Imran Khan, the 19th prime minister of Pakistan, has just plunged the country into an unprecedented constitutional crisis. Over the weekend, facing a parliamentary no-confidence vote that was set to remove him from office, Khan decided to sweep the pieces off the board by dissolving the National Assembly itself. His 18 predecessors failed to complete their five-year terms, most of them removed by the army or the courts. In contrast, this new crisis is entirely of Khan’s own making.
Yet I believe that, despite Khan’s attempts to subvert constitutional procedures, the country’s democratic institutions will prevail. The Supreme Court is deliberating over a solution to the impasse Khan has created, and the judges have a great opportunity to show that rule of law and the supremacy of the constitution offer the best solution to our problems.… Seguir leyendo »
This month, the Kashmir Press Club, the umbrella organization for journalists in the Indian-administered state of Jammu and Kashmir, issued a statement condemning the arrest of a young trainee reporter named Sajad Gul. On Jan. 5 he was arrested by the Indian Army; though initially granted bail by a local court, he was soon detained yet again on a different set of charges. Reporters Without Borders, the Paris-based journalism advocacy organization, warned that Gul now faces the possibility of six years in prison. His apparent offense? A single tweet that linked to a video clip showing a protest over the killing of a separatist activist.… Seguir leyendo »
Imran Khan has always portrayed himself as the savior of Pakistan. He has often claimed that a country borrows a lot only if its leaders are corrupt. Pakistanis still remember him saying that he would rather kill himself than beg for loans.
But that isn’t how he’s acted since he became prime minister in 2018. In the three years since then, he’s broken all previous records on borrowing ($40 billion). Now, his opponents are callously demanding that he should honor his words and end his life because he has surrendered the financial sovereignty of Pakistan to the International Monetary Fund. Khan appointed a former IMF official as the head of the central bank, and now the IMF has drastically curtailed the Pakistani government’s control over the bank as well.… Seguir leyendo »
Today, Dec. 16, we commemorate the end of the Indo-Pakistani War of 1971 — a war that ultimately transformed what was originally known as East Pakistan into the independent nation of Bangladesh. Pakistan, ruled at the time by its dictatorial president Gen. Yahya Khan, reacted to a growing movement for autonomy in Bengali-dominated East Pakistan by sending in the troops. That prompted intervention by India, which ultimately helped the increasingly rebellious Bengalis to break away from rule by Islamabad.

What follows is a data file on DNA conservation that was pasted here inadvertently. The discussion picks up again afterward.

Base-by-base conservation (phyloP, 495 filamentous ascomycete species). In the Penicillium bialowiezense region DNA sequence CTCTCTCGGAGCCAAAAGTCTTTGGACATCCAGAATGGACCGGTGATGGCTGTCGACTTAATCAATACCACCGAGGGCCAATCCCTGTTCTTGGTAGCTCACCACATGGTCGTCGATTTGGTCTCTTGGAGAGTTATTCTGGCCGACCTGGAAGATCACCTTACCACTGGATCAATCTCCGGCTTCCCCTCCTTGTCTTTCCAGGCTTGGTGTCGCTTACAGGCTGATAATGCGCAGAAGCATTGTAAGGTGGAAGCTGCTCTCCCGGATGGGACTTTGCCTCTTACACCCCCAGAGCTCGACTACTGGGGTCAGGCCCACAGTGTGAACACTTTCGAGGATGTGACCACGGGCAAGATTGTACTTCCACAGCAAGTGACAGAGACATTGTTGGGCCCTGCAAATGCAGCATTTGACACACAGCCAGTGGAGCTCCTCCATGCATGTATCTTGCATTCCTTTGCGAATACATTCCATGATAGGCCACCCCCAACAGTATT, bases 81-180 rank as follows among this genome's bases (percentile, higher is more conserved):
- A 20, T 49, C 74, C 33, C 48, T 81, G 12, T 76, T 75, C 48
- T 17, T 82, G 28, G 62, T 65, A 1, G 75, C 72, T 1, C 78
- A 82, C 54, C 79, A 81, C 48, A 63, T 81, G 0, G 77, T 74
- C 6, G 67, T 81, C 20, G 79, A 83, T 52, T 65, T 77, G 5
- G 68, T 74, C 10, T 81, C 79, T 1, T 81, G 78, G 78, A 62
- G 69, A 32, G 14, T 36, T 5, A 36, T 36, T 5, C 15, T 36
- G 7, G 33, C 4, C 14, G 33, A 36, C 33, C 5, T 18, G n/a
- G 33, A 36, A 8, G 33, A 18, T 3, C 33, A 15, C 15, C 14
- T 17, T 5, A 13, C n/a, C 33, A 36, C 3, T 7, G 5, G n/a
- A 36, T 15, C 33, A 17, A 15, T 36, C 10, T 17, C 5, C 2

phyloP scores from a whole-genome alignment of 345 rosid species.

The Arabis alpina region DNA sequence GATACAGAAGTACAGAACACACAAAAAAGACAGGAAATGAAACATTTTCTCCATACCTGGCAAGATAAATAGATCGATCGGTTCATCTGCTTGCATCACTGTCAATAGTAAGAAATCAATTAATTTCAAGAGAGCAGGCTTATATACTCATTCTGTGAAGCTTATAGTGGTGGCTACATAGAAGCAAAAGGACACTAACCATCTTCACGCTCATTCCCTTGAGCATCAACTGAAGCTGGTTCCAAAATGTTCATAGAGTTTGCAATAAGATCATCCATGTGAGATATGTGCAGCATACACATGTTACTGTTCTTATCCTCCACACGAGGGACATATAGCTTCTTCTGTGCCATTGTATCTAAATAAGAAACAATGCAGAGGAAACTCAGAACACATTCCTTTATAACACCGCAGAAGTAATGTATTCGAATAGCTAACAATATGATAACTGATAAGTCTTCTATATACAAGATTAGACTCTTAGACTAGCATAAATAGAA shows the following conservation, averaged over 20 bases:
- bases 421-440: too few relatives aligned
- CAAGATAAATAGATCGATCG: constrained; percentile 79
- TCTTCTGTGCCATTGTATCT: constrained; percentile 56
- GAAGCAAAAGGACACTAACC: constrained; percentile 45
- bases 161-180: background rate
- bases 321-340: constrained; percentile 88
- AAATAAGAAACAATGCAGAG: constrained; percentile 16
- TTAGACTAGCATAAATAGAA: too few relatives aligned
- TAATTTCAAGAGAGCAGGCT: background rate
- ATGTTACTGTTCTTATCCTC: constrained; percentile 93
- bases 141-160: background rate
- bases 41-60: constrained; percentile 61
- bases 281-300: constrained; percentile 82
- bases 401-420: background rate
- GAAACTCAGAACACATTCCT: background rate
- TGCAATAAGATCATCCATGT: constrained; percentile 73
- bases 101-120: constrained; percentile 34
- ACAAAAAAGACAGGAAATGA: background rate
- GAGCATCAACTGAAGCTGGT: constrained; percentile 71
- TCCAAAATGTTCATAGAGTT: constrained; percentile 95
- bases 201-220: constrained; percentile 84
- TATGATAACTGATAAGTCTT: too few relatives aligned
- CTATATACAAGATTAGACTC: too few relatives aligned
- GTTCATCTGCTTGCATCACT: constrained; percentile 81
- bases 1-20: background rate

The human cost of the war was huge. But perhaps no survivors have suffered a sadder fate than the children who were born as the result of sexual violence committed by members of the Pakistani military: the so-called war babies, whose existence has been long ignored or suppressed by both Bangladesh and Pakistan.… Seguir leyendo »
If you don’t smoke to protect your health, you are very wise. But if you don’t smoke and you live in Lahore or Delhi, you might inhale smoke equal to 10 to 15 cigarettes daily. In that case, you’re wise but unlucky. Simply breathing in these cities poses serious health effects, from lung cancer to heart disease.
Citizens of many big South Asian cities have long been under attack from this enemy, more dangerous than the coronavirus. (It’s estimated that 54,000 people died prematurely in New Delhi last year due to polluted air, a higher toll than in any other big metropolis in the world.)… Seguir leyendo »
An independent judiciary is one of the crucial pillars of any genuine liberal democracy. Here in Pakistan, a new scandal has ignited a firestorm of controversy precisely because it is reminding us that our judicial branch can make no claim to independence. Our country’s senior judges have intervened in politics again and again throughout history.
The Supreme Court of Pakistan has disqualified sitting prime ministers many times. The judges even decreed the hanging of one prime minister during the reign of a military dictator. There was no public outcry against the judiciary’s dubious actions back then. But society is changing.
On Nov.… Seguir leyendo »
Pakistani Prime Minister Imran Khan seems more willing to talk to terrorists blamed for killing thousands of Pakistanis, including security personnel and schoolchildren, than sit down with his political opposition.